• 4 min reading time

15 Feb 2021

SwiftUI & Combine with TDD

Building AI-Powered To-Do App - Part 1

If you have read my previous article or seen any of my recent posts, you will know I went all-in on TDD this year. I am loving the process and how much more confidence I have in my code since following TDD rigorously.

Rebuilding a Legacy App

As a part of mastering this process, I decided to rebuild one of my App's called Done. It's a very basic to-do app with an AI twist to it -> it analyses input to-do items and extracts verbs/nouns from them, searches the web for accompanying image and attaches the image to a to-do item. The idea is to have a more intuitive experience when listing your items, i.e. when you input "buy bananas" the App will search the web for an image of bananas and show it next to the To-Do item.

I have written the first iteration in Objective-C using Realm as a local persistence framework using MVVM UI design pattern.

Technologies I will use

This time I want to go step forward and write the App to work cross Apple platforms, from iOS, iPadOS to MacOS using Combine, SwiftUI, MVVM UI design pattern and modularised architecture using local storage with CoreData and CloudKit integration so all items can sync seamlessly between all User's devices. For the magical string interpretation, I will use Apple's native NaturalLanguage framework just the same as in the legacy version. I will build the whole App following the TDD process, with red-> green -> refactor development methodology.
Given this is a relatively simple App, I should be able to complete it within a few weeks and post articles with my progress on the way.

App Architecture

Before going ahead and writing code, I have spent some time designing the App architecture and making sure that the business logic is modularised and completely in-depended of UI.

Here is the architecture I came up with

Looking at a diagram like this might seem scary at first, but let's break it down and have a look at the individual modules (separated by double green lines).

At the top, you can see three main modules with its own interfaces (in red): LanguageRecognizer, Database, and ImageFinder. At the bottom is ItemListView as SwiftUI view with the interface called <Store>. In the App, the <Store> interface will be the only bridge between the App's business logic and the UI. I will implement <Store> interface inside ItemListViewModel. This separation will allow me to reuse all of the App's business logic and the view model, while using a custom UI for different platforms.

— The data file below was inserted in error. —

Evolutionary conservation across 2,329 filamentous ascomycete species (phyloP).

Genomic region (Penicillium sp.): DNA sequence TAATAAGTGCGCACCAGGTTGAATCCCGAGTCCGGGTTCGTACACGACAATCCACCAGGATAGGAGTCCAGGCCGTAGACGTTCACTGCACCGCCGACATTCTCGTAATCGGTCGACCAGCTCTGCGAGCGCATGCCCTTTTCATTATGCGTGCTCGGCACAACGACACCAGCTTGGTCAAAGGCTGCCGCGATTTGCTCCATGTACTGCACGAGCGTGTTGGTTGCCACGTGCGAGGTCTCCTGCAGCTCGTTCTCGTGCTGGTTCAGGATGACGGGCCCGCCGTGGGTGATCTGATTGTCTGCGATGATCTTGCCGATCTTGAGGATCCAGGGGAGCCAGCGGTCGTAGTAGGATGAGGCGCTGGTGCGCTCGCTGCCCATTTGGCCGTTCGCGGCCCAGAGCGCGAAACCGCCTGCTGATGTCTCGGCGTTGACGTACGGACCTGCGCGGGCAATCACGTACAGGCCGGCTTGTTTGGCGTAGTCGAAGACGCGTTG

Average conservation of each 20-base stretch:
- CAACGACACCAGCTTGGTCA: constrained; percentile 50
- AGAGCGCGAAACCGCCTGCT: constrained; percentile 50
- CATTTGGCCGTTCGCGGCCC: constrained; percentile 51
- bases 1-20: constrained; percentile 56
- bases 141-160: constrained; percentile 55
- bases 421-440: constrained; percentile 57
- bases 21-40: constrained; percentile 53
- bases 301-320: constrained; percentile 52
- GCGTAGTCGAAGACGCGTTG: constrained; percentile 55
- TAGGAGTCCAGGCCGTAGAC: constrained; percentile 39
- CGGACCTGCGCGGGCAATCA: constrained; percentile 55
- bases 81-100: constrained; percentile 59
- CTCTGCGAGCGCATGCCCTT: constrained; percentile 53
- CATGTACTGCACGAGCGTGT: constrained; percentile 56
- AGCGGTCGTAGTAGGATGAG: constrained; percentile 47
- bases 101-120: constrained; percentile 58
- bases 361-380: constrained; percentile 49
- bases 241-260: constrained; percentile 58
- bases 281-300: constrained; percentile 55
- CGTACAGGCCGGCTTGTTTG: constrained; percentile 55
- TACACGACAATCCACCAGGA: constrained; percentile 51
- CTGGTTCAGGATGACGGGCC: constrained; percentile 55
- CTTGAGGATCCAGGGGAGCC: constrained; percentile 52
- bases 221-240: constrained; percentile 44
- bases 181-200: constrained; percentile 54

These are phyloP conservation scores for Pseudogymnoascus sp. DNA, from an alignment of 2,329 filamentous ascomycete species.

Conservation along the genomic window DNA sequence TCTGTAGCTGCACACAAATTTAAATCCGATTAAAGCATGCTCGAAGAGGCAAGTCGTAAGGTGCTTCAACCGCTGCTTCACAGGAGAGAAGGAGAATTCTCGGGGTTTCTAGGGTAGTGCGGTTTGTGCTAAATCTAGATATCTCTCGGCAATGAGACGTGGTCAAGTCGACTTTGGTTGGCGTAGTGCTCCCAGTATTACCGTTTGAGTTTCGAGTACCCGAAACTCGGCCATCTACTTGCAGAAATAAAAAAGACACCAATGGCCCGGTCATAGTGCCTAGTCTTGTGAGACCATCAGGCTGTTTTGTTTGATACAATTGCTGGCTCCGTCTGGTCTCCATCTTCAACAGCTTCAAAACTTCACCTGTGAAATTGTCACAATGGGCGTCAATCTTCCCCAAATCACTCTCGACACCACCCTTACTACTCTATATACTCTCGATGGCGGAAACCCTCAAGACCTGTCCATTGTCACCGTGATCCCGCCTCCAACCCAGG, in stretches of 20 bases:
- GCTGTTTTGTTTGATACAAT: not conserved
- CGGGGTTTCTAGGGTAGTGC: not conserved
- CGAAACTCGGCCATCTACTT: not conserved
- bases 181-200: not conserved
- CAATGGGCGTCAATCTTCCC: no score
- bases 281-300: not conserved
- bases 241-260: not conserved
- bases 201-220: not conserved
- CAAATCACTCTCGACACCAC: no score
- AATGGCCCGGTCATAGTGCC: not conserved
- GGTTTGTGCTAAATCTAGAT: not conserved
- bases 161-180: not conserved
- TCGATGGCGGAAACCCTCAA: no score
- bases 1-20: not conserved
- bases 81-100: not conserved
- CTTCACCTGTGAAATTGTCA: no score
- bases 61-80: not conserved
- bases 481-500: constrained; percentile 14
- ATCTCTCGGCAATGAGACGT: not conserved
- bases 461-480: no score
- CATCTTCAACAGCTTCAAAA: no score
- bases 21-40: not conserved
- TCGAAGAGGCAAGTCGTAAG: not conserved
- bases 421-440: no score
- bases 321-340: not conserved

To declare interfaces(elements in red on the diagram), I will use protocols (protocols with just one method they could just as well be closures, but I will be using protocols here for consistency). The idea of having core modules separated using interfaces is that the protocols provide a contract/agreement/consistent interface between the App and the given module. However, the concrete implementation can be changed at any point and as long as I make sure to keep the interface the same the App will still work.

💡Spotlight: Database module

Looking LanguageRecognizer and ImageFinder modules, you can see they are both relatively simple with an interface, concrete implementation(in yellow on the diagram) and framework dependency(in blue). Next, having a look at the Database module, you can notice it is slightly more complex. <Database> interface has 3 different concrete implementations of it: LocalDatabase, RemoteDatabase and RemoteWithLocalFallbackDatabase (the combination of the two).

Using polymorphism (all three implementations having the same <Database> interface), I can now compose a concrete database in whichever way I like without breaking any other parts of the App. I will start with the LocalDatabase in CoreData, later expand the App with RemoteDatabase using CloudKit and compose the two in RemoteWithLocalFallbackDatabase. RemoteWithLocalFallbackDatabase will use RemoteDatabase to listen for record changes in CloudKit and whenever the network connection fails or returns an error, I will use the local LocalDatabase in CoreData as a fallback. The idea is to build App incrementally one component at a time, and by using polymorphism, I can recompose and improve the database module as I go.

Looking at the top right, I will create an ItemListBuilder that will compose all the modules together at the App start, inject necessary dependencies and show the ItemListView on screen.

Done Remastered

Now, let the Done Remastered App building begin!

In the next article, I will build the LanguageRecognizer module of the App following the above diagram and using TDD, stay tuned!

I hope you enjoyed this article and learned something new on the way.

If you have any thoughts on this article, I would love to hear them!
You can always get in touch with me via Twitter or LinkedIn 🙂